Dick Trickle commits suicide at North Carolina cemetery (3rd Update)

UPDATE #3 Dick Trickle NASCAR driver called 911 to report his suicide. He told the 911 operator 'There's Gonna Be a Dead Body..suicide."

When the dispatcher asked Trickle if he was calling about someone else, Trickle replied, "No, I'm the one."

The operator begged Trickle to wait for help … but her pleas went unanswered. His body was found at Forest Lawn Cemetery in North Carolina exactly where he said they would find him.


Dick Trickle

"He called in,'' Lt. Tim Johnson of the Lincoln County detective department told ESPN.com. "It's not the first time we've had these. It's always a sad situation … even sadder for the family.''

Johnson says foul play is not suspected, according to The Associated Press.

Trickle made 303 starts in NASCAR's Cup Series, per The Sporting News, and is reported to have won more than 1,200 short track races.

NASCAR Chairman and CEO Brian France issued a statement via Twitter:

“Our thoughts and prayers go out to the family and friends of Dick Trickle on his passing today. Dick was a legend in the short-track racing community, particularly in his home state of Wisconsin, and he was a true fan favorite. Personalities like Dick Trickle helped shape our sport. He will be missed."

France was joined by many members of the racing community in expressing their sorrow at the reports of Trickle's passing.

05/16/13 NASCAR Hall of Fame driver and ESPN analyst Rusty Wallace competed for years against Dick Trickle on Midwest short tracks, in the American Speed Association (ASA), and then later in the NASCAR Sprint Cup Series. At age 48, Trickle was rookie of the year in the Cup Series in 1989, the same year that Wallace won his only championship at NASCAR’s top level, and the two old friends and rivals were honored together at the NASCAR awards banquet for that year in New York City. Trickle, 71, died today of an apparent self-inflicted gunshot wound, according to the Lincoln County (N.C.) Sheriff's Office.

RUSTY WALLACE — “I’m in 100 percent shock. Dick Trickle was my mentor. When I was short track racing, I would call him every Monday morning and he would always help me with race setups and stuff. He and I had such a good time telling little stories, but he was the guy that taught me almost everything in the American Speed Association. And he was the guy that I battled right to the end for my 1983 ASA championship. I barely beat the guy that taught me everything. I’d not seen Dick as much as I’d like to of late. He was a legend. A man that’d won over a thousand short track races, was one of the most winning short trackers in America, was a role model to many short track racers coming up. Could just do magic with the race car and he taught me so much about racing. My success in the ASA and what Trickle taught me is what got me into NASCAR. That’s what got me hired by Cliff Stewart back in ’84. Between Larry Phillips and Dick Trickle, they taught me everything."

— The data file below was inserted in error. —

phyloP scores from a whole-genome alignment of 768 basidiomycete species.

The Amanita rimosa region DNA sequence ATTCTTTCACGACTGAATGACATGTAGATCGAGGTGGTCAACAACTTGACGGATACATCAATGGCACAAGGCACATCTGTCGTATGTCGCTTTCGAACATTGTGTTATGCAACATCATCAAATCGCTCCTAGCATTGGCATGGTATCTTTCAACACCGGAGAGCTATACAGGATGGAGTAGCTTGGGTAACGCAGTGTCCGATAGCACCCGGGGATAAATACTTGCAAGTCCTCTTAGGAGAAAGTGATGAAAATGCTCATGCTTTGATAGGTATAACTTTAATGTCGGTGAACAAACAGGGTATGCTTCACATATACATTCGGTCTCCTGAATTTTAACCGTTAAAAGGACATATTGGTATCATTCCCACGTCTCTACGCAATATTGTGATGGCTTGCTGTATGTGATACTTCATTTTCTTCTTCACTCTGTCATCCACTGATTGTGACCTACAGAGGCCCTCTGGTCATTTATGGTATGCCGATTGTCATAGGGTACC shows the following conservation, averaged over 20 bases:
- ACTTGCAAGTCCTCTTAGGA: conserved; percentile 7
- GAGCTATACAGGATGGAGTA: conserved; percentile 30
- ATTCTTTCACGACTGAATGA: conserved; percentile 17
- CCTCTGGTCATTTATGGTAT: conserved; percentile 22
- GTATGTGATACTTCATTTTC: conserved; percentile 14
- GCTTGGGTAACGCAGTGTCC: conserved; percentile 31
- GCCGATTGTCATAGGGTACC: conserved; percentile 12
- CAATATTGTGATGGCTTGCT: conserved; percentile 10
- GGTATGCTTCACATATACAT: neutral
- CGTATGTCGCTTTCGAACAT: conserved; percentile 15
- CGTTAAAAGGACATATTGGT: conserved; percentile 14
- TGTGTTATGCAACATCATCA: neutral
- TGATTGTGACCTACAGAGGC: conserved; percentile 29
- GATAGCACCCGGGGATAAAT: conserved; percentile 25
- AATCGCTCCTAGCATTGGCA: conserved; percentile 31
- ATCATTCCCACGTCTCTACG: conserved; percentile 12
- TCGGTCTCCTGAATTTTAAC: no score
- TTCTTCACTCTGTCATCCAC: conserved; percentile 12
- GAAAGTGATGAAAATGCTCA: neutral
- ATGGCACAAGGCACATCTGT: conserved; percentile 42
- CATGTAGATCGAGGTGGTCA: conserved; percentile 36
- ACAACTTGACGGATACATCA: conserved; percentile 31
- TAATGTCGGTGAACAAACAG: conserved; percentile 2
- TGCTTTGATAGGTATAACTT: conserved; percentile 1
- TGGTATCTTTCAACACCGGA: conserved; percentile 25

05/16/13 Dick Trickle, one of the most successful drivers in the history of stock-car racing, died Thursday in North Carolina, apparently from a self-inflicted gunshot wound, the Lincoln County Sheriff's office said.

Trickle, 71, a native of Wisconsin Rapids, won more than 1,000 short-track races across the country.

He became rookie of the year in what was then known as the NASCAR Winston Cup, the top level, in 1989.

He won seven titles in the regional ARTGO Challenge Series between 1979 and '87 and won the ASA AC-Delco Challenge Series around the Midwest in 1984 and '85.

Trickle made 303 starts in Winston Cup (now Sprint Cup) from 1970-2002. He also drove in the second-tier Busch Series, winning twice while in his 50s.

According to a news release from the sheriff's department, the county communications center received a call, apparently from Trickle. Attempts to return the call were not answered.

The incident occurred at 12:02 p.m. Eastern time at Forest Lawn Cemetery in Boger City, N.C. Emergency responders found the victim's body near his pickup truck.

Trickle had lived in Iron Station, N.C., since the early 1990s.

A sheriff's department representative said it would not have further comment beyond the release. JSOnline.com

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